Brooklyn Boro

LISTEN: Our Bums: What the Dodgers meant to Brooklyn

August 29, 2019 Brooklyn Eagle Podcast
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Before they moved out to Los Angeles, the Dodgers had a long history of representing Brooklyn, a melting pot of working-class people. In 1955, they made the borough proud by finally winning the World Series against the Yankees. And we still celebrate their decision to break the color barrier in the major leagues by signing on Jackie Robinson.

Andy Falco, who grew up in Red Hook while the Dodgers were in their prime, described how the team was a central part of Brooklyn’s culture. 

“They were weaved into the entire lifestyle. They were everything to us,” Falco told Brooklyn This Week. “I don’t think any baseball fans ever loved a team like the Brooklyn people loved the Brooklyn Dodgers.” 

News for those who live, work and play in Brooklyn and beyond

Part of the borough’s loyalty stemmed from how accessible Dodgers players were to their fans. Dodgers worked during the off-season and were regular members of their neighborhoods, often spending time with fans and working multiple jobs to support their families.

Historian David Krell wrote the book, “Our Bums: The Brooklyn Dodgers in History, Memory and Popular Culture,” where he brings to the surface anecdotal evidence that shows how close the players were to the fans.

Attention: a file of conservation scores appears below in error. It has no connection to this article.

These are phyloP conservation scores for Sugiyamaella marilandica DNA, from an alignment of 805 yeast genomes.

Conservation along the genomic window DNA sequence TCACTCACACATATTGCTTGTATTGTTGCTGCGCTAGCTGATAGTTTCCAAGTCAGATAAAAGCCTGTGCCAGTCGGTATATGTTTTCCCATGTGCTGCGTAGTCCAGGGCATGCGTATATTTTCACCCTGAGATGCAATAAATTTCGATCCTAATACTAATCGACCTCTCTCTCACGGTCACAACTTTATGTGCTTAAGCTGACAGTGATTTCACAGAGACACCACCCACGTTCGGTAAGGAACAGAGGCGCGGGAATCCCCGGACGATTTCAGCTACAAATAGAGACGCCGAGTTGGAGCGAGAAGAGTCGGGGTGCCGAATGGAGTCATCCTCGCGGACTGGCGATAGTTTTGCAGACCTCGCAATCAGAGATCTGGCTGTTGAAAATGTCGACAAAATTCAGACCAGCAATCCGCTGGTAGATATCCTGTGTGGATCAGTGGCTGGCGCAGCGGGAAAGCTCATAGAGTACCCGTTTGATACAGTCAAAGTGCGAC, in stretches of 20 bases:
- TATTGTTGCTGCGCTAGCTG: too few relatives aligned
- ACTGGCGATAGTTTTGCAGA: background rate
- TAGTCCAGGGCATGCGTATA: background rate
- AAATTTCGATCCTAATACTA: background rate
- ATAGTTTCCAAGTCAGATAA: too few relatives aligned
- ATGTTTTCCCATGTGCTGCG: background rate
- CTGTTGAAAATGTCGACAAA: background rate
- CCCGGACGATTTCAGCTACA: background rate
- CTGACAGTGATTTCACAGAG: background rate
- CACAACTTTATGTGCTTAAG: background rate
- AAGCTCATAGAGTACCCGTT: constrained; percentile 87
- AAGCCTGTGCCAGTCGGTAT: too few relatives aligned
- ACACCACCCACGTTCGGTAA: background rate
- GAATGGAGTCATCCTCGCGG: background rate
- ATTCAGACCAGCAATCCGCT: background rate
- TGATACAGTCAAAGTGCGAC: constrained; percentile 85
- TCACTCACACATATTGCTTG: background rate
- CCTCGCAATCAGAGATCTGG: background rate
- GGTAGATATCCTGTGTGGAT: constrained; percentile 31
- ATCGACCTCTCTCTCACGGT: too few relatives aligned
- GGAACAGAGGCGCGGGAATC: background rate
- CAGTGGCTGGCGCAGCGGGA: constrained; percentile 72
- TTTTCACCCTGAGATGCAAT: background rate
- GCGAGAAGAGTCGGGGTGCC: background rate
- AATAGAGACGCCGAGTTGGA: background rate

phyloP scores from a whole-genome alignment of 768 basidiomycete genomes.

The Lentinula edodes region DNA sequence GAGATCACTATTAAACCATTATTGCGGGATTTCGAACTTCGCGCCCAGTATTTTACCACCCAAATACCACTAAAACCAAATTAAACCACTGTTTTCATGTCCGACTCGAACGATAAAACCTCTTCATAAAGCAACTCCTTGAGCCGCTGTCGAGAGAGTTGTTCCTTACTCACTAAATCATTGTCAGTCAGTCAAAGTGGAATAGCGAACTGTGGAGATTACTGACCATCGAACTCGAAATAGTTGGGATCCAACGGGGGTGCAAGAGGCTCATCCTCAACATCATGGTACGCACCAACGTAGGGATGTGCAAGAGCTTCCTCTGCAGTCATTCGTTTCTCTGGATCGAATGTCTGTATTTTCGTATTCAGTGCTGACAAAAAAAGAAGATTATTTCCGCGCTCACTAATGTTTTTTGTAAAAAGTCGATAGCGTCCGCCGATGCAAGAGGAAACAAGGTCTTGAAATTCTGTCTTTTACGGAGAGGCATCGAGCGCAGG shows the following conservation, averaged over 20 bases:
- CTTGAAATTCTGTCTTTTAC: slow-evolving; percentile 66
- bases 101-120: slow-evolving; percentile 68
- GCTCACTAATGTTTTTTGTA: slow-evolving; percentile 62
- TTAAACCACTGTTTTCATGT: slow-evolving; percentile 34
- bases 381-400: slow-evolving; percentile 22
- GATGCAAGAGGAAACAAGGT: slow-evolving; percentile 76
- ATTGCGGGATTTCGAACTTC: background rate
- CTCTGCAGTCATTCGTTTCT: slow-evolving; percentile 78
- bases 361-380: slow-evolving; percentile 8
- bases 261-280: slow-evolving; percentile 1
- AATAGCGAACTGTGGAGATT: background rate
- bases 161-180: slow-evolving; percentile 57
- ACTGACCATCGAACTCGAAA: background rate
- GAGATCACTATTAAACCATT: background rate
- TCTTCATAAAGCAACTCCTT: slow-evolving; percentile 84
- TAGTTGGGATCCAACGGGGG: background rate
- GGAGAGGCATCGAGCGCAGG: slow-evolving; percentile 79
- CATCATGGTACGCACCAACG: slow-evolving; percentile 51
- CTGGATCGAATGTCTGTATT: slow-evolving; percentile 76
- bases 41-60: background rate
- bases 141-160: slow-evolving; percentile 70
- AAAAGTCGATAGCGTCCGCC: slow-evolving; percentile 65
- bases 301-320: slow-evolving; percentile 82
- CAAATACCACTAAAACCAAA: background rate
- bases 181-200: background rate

“You have people who grew up in that era who will say you could see Pee Wee Reese’s wife at the supermarket. You could see Duke Snider walking around town, Jackie Robinson taking the subway. They were very, very much a part of the community,” Krell said. 

And as a die-hard Brooklyn Dodgers fan and Cyclones season-ticket holder, Borough Historian Ron Schweiger has watched how baseball fandom in Brooklyn has evolved over the years.

Remembering the first ever Cyclones game, he said, “There had to be at least a thousand or two thousand [fans] wearing some kind of Brooklyn Dodgers emblem on their shirt or on their hat. After 44 years without the team here.”

After the Dodgers picked up and left, which sent the borough into mourning, the Cyclones were the first taste of a home team in Brooklyn for over four decades.

“There were three teams in New York the Dodgers, the Giants and the Yankees and when the Dodgers and Giants left, it left a void for me and for many Brooklyn Dodgers fans. It was like a member of the family had passed away.”

  • Interview with Andy Falco at 1:40
  • Interview with David Krell at 7:24
  • Interview with Ron Schweiger at 13:20

Our host Lawrence Madsen is a native New Yorker. He graduated from Columbia University with a B.A. in History, and volunteers with the disaster relief group Team Rubicon.

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